We already discussed that device fingerprinting identifies you, even without cookies or divulging personal information, to create an personalize profile on you. Unfortunately, device fingerprinting is difficult to thwart, but not impossible. This article endeavors to minimize your fingerprint to reduce targeted ads or other data collection goals.
Two Theoretical Ways
There’s two approaches to avoid being fingerprinted:
- Block a site or network’s ability to fingerprint you. This approach would stymie technologies that are used to extract information from you. Disabling scripts, installing privacy add-ons and enabling Do No Track requests are such techniques.
- Keep yourself as generic as possible. This approach attempts to use the same setup as the majority of users, so you’re effectively lost in the crowd.
Unfortunately, neither approach is sufficient by itself. It’s nearly impossible to appear utterly generic, because there’s just too much information available unless you restrict the ability to collect such data. However, simply installing privacy add-ons or enabling privacy settings sets you apart from the masses and makes you more identifiable. This paradox is why it’s so difficult to avoid being fingerprinted. Thus, the best strategy is a combination of both circumvention approaches.
- Use a newly installed, unmodified version of Windows 7. According to NetMarketShare’s August 2016 Desktop Operating System Market Share report, 46.25% of all desktop users use Windows 7. This doesn’t mean your copy would be unrecognizable, but it does place you in a larger pool of users and you avoid the tracking of later versions of Windows.
- Install a clean copy of Google’s Chrome browser. According to NetMarketShare’s August 2016 Desktop Browser Market Share report, Chrome represents 53.97% of all desktop browsers currently out there. Again, that doesn’t mean you’re just one of 53.97% of Internet users, because plugins, settings, versions, etc., reduce your entropy, but it again enlarges the pool of similar users.
According to that same report, Firefox is a measly 7.69%, but StatCounter states Firefox has 15.6% market share, similar to all versions of Internet Explorer combined. Thus, Firefox is another good option, one I personally respect for its open-source nature (Chrome might be based on the open-source Chromium, but it’s not fully open-source itself).
- Migrate between different browsers. There’s no reason you can’t use Chrome and Firefox or even Internet Explorer for some tasks. You could also install portable versions of Chrome and Firefox and have multiple versions of each portable browser, bouncing between them all for different tasks, experimental settings, or just to confuse collectors.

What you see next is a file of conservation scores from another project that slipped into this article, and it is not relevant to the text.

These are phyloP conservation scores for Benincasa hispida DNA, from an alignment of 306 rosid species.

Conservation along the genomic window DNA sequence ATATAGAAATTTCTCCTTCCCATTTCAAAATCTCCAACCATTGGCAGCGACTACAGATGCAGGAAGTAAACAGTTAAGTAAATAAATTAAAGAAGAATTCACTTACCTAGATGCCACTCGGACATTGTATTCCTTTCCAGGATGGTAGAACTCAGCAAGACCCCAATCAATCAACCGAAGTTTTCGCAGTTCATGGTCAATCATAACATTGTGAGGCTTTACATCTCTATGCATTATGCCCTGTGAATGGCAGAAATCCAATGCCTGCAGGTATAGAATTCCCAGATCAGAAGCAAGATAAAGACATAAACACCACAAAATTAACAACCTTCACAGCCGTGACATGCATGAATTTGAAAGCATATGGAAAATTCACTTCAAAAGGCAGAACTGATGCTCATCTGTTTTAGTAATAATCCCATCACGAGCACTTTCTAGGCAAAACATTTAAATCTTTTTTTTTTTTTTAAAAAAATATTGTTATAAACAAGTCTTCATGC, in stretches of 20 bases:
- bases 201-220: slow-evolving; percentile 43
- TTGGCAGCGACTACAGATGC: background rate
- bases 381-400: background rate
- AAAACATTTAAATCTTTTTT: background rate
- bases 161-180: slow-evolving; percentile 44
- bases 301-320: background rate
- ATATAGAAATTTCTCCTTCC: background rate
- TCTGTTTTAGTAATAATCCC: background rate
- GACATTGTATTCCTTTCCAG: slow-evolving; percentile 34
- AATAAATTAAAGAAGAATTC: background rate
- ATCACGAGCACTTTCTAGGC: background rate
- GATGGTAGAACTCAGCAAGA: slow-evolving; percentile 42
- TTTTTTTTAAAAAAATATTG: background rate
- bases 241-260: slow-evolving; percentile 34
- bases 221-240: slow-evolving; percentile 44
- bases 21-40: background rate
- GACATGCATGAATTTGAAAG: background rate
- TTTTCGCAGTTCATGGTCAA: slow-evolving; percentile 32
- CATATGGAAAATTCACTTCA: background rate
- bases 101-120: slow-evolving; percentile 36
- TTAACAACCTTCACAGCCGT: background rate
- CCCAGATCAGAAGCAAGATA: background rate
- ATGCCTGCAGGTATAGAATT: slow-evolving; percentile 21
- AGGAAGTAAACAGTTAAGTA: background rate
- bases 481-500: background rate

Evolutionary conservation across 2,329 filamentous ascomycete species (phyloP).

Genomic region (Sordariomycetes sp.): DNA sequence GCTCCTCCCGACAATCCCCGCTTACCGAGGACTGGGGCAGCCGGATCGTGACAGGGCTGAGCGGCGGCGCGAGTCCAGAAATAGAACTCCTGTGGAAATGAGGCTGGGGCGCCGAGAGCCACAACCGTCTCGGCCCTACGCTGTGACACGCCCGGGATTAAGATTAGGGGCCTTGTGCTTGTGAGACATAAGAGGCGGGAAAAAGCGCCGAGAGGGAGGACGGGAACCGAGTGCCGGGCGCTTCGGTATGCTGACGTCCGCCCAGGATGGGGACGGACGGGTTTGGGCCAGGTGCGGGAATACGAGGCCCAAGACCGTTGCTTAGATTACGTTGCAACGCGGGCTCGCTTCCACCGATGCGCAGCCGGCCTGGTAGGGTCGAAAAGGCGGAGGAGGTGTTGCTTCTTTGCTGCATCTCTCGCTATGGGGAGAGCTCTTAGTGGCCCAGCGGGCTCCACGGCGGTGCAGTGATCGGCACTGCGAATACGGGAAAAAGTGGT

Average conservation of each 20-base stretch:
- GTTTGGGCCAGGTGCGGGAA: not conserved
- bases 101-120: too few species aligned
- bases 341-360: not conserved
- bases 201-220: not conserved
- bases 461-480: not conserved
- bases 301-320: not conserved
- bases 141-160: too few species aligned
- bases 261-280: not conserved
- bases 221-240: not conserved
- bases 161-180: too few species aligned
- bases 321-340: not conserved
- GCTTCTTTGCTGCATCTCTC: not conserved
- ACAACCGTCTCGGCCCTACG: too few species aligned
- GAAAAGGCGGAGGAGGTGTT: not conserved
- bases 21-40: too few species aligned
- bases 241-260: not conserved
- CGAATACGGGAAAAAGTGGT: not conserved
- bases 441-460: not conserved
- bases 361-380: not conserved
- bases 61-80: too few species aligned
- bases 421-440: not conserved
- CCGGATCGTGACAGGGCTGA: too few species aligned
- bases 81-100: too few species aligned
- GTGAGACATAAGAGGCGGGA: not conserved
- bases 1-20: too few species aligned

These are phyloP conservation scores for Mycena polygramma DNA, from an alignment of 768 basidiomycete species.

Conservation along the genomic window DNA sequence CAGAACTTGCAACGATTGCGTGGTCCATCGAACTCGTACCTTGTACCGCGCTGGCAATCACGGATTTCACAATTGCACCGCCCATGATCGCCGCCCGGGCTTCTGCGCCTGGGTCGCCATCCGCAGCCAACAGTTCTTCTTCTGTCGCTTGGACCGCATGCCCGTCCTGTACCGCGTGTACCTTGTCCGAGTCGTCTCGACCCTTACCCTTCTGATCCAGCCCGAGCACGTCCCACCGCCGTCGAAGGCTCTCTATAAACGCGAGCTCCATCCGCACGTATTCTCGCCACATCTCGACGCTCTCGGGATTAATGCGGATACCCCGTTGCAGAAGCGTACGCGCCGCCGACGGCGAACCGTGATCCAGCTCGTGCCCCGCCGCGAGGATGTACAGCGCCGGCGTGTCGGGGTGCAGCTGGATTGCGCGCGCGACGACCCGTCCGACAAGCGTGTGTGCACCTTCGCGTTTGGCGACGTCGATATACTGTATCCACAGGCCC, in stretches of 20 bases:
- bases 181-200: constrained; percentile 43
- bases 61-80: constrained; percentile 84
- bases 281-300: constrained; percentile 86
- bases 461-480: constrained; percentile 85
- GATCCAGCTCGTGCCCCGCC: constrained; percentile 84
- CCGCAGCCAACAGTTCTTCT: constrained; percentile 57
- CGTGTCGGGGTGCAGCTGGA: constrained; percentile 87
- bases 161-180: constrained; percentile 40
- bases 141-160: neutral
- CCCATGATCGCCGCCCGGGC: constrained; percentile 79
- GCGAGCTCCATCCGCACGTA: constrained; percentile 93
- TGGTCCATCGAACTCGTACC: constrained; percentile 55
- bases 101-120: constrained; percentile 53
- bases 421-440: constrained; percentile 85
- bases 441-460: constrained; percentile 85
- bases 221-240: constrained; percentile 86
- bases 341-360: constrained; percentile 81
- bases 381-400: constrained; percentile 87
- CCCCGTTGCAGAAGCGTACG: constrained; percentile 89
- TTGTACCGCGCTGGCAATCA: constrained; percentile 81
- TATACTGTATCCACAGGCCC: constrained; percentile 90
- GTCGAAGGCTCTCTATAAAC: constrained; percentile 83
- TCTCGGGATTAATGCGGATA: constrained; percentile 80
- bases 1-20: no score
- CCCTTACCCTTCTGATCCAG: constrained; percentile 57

- Use Tor Browser. According to the Electronic Frontier Foundation’s Panopticlick project, Tor Browser is “a strong defense against fingerprinting.” Unfortunately, Tor is comparatively slow, because it bounces your connection all around the world through other Tor users’ nodes. But even more unfortunate, according to Wired, using Tor (or just reading about it) can get you on the NSA’s watch list. So really, Tor might be a little overkill to protect against, for example, targeted ads.
- Keep your system, browser and plugins updated. Most systems and browsers enable automatic updates, which logically means more users will be using the latest versions than outdated ones. Therefore, not only do you keep up with the latest security patches, you also increase the pool of similar users.
- Install Privacy Badger. The EFF’s own Privacy Badger is a great Firefox/Chrome tool to disable tracking. Granted, installing this plugin increases your identifiableness, but it then takes away available information from trackers, so the end result is still positive. It also enables Do Not Track, so you don’t have to manually enable this browser setting. One downside is it sometimes “breaks” webpages, and it isn’t always obvious why.
- Use Privacy Mode or clear all cookies after your browsing session. Some settings, including logins, will also cease, so you’ll need to select them again in your next session. You could also just disable third-party cookies, if you’re primarily worried about advertising companies; this setting could add a small amount of identifiableness, but it should reduce more than it adds.
- Uninstall Flash. It’s a security risk, a privacy risk and adds to your fingerprint. This will prevent some websites from working properly, but even sites like YouTube are making the switch to HTML5 instead.
- Use a popular VPN service. Note that people often overstate the advantage of using a VPN to foil fingerprinting, so let me set the record straight: A VPN does not eliminate your IP address; it masks your real IP with the IP of the VPN server. That means you’re still providing an IP address that can add to your fingerprint, even if it’s not your own.
If you always use the same VPN server that very few people ever use, you’re really no better off; you’ll still reap other benefits of a VPN, but not when it comes to fingerprinting.
Therefore, if you’re worried about being fingerprinted, choose a popular VPN that many people use and change your server from time to time. That will improve the effectiveness of your VPN by increasing the pool of similar users and offer drastic, periodic changes to your IP address.
- Experiment. Go to the EFF’s Panopticlick website and test how identifiable you are after making small changes. Use the settings that afford the greatest protection, measured as the lowest bits of information conveyed.